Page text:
I’m kind of a jack of all trades by necessity.  I started out studying to be a director, but I was pegged as a writer because that’s how I broke into the business.  Later I had to start producing in order to get some of my projects off the ground. I definitely find producing to be the least satisfying, but most necessary of all my skills.  I really enjoy writing because that’s where the rubber meets the road in terms of creativity, it’s just you and a blank piece of paper. Everyone else gets to work with something (namely a script), but the writer has the most challenging job, I think because they have to initiate everything and make it work.  I love the challenge of that. As I’ve gotten older, however, I’ve become more interested in directing because I really enjoying managing the film from the beginning to end. At this point, I’d love to direct if I had to choose one thing to do the rest of my career.  


 If you were handed the opportunity to create the biopic of any legendary figure from world history, who would it be?

Funny you should ask, I’m actually fascinated by this rather obscure figure from history, a conquistador named Martin Lopez who was with Cortez during the conquest of Mexico.  I’m working on a script about him as we speak. I’ve always found the whole story of the war between the Spanish and the Aztec Empire to be the greatest saga of history that’s never been properly told.  Martin Lopez was a mere carpenter working for Cortez, but he was a very brilliant man and his ingenuity turned the whole conflict in Cortez’s favor (for better of worse). I won’t give it all away, but his story is one of these great tales of a smart guy who changed the whole world by using his brains, not brawn – it’s the story of the a regular person who for a few months became the most important man on the planet and changed the lives of millions of people, and then was largely forgotten by time and circumstance.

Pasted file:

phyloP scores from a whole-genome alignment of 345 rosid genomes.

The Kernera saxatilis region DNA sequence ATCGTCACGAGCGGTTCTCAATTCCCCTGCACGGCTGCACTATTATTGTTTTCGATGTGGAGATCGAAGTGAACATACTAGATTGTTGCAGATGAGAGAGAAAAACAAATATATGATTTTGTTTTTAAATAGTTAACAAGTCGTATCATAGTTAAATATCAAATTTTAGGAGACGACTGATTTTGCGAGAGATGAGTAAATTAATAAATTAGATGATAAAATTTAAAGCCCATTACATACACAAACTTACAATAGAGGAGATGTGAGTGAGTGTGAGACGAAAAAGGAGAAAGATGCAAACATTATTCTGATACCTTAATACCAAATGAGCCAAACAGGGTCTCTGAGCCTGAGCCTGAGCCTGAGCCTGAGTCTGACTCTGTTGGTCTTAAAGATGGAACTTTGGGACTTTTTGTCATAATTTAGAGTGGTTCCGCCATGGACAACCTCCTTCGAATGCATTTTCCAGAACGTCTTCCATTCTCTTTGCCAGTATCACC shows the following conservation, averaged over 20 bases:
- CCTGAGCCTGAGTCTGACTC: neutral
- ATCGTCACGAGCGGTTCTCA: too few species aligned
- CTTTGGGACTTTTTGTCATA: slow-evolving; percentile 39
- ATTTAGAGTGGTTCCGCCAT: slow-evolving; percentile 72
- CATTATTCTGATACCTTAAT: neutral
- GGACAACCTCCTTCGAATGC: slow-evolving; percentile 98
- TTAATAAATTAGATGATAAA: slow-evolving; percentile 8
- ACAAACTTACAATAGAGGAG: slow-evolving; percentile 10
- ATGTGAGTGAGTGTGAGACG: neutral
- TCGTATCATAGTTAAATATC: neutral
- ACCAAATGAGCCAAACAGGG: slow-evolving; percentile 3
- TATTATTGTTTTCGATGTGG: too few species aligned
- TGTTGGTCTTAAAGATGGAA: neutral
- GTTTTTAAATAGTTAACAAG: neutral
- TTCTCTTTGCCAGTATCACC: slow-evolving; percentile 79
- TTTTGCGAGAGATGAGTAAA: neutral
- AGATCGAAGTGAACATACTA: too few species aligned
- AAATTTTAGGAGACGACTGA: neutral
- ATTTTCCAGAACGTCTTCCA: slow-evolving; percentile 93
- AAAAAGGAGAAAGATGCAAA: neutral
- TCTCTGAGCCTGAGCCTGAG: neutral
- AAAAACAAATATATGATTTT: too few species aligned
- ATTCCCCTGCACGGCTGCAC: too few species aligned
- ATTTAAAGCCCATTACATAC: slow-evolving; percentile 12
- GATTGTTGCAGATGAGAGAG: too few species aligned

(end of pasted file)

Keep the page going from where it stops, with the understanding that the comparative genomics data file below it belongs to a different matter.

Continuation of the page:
However, I also have had a passion project for years that I want to get produced about Rube Foster, the legendary black pitcher who founded the negro leagues. Foster changed the lives of a generation of African Americans and made Jackie Robinson’s heroics possible. He was an absolute genius who worked tirelessly to fight racism and prove African Americans were not only the equal of whites on the field, but also in business. His story is phenomenal and he was an incredibly complex, colorful figure, imagine Eddie Murphy, Notorious BIG and PT Barnum all rolled up into one – that was Rube.  I’d love to get my project about him off the ground one day. 


What does the future hold for you? Anything you would like to plug to our readers?

 I have several really great film projects that look like are going into production soon.  One is a film I wrote, Mort In Sherman Oaks, that is set to be filmed later this year. It’s a dark comedy (along the lines of She) where in the future they can tell you your exact “death date” – and this shy mortician named Mort finds out he has a year to live and tries to fall in love before it’s too late.  It’s one of my favorite scripts I’ve written. Keep an eye out for it!  


What was the last thing that made you smile?

 I try to smile a few times every day no matter what, but my kids just made me smile a little while ago – they were doing an impression of me, imitating my booming voice as I babbled on about something and picked my nose.  Very accurate I must say. 

About rontrembathiii
write. write. write.